As you can see above,  John Souttar carries the ball from centre-back through the lines into midfield. He is able to commit the Servette attackers, while Jack slots in for him after playing a smart one-two. It’s the forward running of Danilo that helps bring the Servette defence so narrow – the right-back gets drawn to his movement. This opens up a passing opportunity and Souttar is able to find Barisic, who ultimately, crosses to the back post for Dessers to knee the ball into the net.

Similarly, the move above also shows a different variation of play but with the same outcome: the full-back being able to find space and Servette being forced narrow. It comes from Raskin picking up the loose ball in midfield and like Danilo in the previous video, Lammers comes in off the right, and takes up an inside-right position, meaning Servette narrow up – because their left-back is attracted to his movement and this opens up the space for Tavernier on the right-hand side.

Unfortunately, for Rangers and Sam Lammers his shot was tipped past the post, but the pattern was evident against a side who were very well-organised against Genk in the last qualifying round.

Rangers pressing

Rangers’ press was non-existent on Saturday night against Kilmarnock, but Sam Lammers along with Danilo, Cantwell and Raskin, Rangers were able to play at tempo and press from the front. It’s still a bit disjointed at times but there was a clear press in the opening 40 minutes, even if it fell off in the second half.

The penalty which led to the opening goal was a good example. Lammers pressed and won the ball back setting Rangers away down the side, but as you can see in the video above, Cantwell – playing as a number eight – was very high at that point and as soon as the Servette player took a heavy touch, he was right on it, and then obviously was fouled. That was the energy Michael Beale spoke about wanting in the side and it was given to him by Cantwell in the example above.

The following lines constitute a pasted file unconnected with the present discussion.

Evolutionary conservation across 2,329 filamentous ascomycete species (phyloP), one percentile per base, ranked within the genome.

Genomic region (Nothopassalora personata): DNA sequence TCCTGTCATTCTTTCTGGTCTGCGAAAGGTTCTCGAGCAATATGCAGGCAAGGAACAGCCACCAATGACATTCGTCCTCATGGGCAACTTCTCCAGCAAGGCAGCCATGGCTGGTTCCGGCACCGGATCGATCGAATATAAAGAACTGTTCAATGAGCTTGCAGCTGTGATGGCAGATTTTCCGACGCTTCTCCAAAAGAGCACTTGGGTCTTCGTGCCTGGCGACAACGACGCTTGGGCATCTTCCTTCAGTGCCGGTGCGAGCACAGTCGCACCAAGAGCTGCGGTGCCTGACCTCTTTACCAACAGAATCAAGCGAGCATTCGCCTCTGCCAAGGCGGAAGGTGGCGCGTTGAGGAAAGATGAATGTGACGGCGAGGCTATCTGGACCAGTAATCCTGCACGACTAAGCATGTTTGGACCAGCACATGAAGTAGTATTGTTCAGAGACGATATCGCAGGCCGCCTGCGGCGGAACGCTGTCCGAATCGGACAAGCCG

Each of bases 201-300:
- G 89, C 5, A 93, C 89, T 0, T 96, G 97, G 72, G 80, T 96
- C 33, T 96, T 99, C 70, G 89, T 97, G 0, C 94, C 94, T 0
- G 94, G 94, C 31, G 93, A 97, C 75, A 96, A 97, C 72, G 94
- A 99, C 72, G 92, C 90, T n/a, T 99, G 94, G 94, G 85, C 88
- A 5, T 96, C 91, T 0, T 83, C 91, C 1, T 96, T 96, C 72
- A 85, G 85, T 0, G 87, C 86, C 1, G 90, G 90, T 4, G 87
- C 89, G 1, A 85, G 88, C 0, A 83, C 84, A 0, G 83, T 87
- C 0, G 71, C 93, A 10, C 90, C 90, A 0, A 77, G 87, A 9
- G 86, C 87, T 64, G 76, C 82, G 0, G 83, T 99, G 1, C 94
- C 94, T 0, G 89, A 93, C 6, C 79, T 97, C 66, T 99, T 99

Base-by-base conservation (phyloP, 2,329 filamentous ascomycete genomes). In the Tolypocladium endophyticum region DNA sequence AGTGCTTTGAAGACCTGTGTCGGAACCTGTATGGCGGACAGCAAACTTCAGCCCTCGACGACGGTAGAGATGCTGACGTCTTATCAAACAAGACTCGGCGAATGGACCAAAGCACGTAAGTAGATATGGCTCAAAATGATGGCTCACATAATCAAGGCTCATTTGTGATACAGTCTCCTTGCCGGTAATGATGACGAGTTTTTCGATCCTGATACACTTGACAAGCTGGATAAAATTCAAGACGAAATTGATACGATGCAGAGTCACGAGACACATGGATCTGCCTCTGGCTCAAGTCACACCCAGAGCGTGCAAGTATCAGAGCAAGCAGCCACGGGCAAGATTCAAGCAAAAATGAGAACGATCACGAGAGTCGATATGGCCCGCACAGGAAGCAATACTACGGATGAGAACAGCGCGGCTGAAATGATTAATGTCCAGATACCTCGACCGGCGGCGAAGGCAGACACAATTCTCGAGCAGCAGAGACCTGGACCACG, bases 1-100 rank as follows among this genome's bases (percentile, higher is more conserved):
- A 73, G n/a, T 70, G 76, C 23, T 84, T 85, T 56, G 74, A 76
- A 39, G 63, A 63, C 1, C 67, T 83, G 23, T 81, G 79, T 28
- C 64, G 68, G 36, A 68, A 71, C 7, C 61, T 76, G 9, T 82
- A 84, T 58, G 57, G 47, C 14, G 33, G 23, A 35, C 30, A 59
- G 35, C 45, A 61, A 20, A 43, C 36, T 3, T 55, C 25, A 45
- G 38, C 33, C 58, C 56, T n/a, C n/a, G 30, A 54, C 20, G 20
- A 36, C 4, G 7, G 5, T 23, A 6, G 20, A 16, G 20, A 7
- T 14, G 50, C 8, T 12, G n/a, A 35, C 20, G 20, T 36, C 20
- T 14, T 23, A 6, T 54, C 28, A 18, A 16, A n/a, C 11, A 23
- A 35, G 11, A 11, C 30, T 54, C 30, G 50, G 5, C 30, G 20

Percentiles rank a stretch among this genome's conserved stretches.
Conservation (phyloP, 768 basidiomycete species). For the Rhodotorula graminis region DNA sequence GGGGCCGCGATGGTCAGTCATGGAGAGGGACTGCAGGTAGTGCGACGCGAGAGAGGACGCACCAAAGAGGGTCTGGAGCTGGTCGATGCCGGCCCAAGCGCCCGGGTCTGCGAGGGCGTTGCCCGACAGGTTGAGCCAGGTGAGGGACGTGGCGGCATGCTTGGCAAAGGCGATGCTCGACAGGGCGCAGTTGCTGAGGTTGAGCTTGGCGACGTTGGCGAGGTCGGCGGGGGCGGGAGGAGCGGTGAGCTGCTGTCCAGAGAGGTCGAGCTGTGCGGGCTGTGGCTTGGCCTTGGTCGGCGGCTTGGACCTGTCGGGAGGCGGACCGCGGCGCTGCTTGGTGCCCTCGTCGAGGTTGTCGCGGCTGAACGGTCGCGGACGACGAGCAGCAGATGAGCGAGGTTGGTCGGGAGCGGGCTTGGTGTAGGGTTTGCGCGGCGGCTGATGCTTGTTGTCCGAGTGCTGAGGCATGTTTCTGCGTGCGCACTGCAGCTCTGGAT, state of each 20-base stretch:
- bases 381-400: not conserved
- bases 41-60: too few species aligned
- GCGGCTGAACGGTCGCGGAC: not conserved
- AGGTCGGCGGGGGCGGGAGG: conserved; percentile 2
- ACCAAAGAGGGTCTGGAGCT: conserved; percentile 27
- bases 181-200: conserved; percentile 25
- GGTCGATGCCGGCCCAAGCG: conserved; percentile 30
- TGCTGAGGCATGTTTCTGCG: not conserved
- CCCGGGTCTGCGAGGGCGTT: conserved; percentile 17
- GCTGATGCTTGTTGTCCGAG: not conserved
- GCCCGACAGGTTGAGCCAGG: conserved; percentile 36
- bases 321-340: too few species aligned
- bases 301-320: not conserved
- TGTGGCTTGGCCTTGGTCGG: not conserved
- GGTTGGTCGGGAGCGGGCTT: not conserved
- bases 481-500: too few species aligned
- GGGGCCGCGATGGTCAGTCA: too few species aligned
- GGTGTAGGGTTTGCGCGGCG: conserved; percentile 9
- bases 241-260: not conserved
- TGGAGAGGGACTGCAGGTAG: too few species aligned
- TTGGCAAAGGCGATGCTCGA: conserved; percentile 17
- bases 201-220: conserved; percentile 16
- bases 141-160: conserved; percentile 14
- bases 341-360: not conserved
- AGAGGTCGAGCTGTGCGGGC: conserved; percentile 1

Todd Cantwell was pivotal to everything that was good about Rangers

Cantwell won man-of-the match in the stadium playing in a no.8 position. He was instrumental in winning the penalty with his pressing for the opening goal and he was dictating the play in the middle of the park in the build-up to Dessers’ goal.

The stats from Cantwell’s performance were pretty good, too: Accurate passes 69/75 (92%); Recoveries: 9; Passes into the final third: 8; 99 touches – the most of any Rangers player; Ground duels won 9/14 (64%).

Those stats back up Cantwell’s contribution to the game and his well-deserved man-of-the match award, but it proves, Rangers are a far better side with Cantwell in it from the start rather than on the bench, but we knew that already.


To conclude, the way Rangers went about playing against Servette, especially in that minute spell was encouraging. The forward running from players to create the spaces for dangerous chances helped a lot. But there is still plenty to work on, especially the front three as they strive to gain an understanding, but Overall, Rangers should be pleased with some aspects of the performance but can be, rightly, frustrated that they only won by a one-goal margin.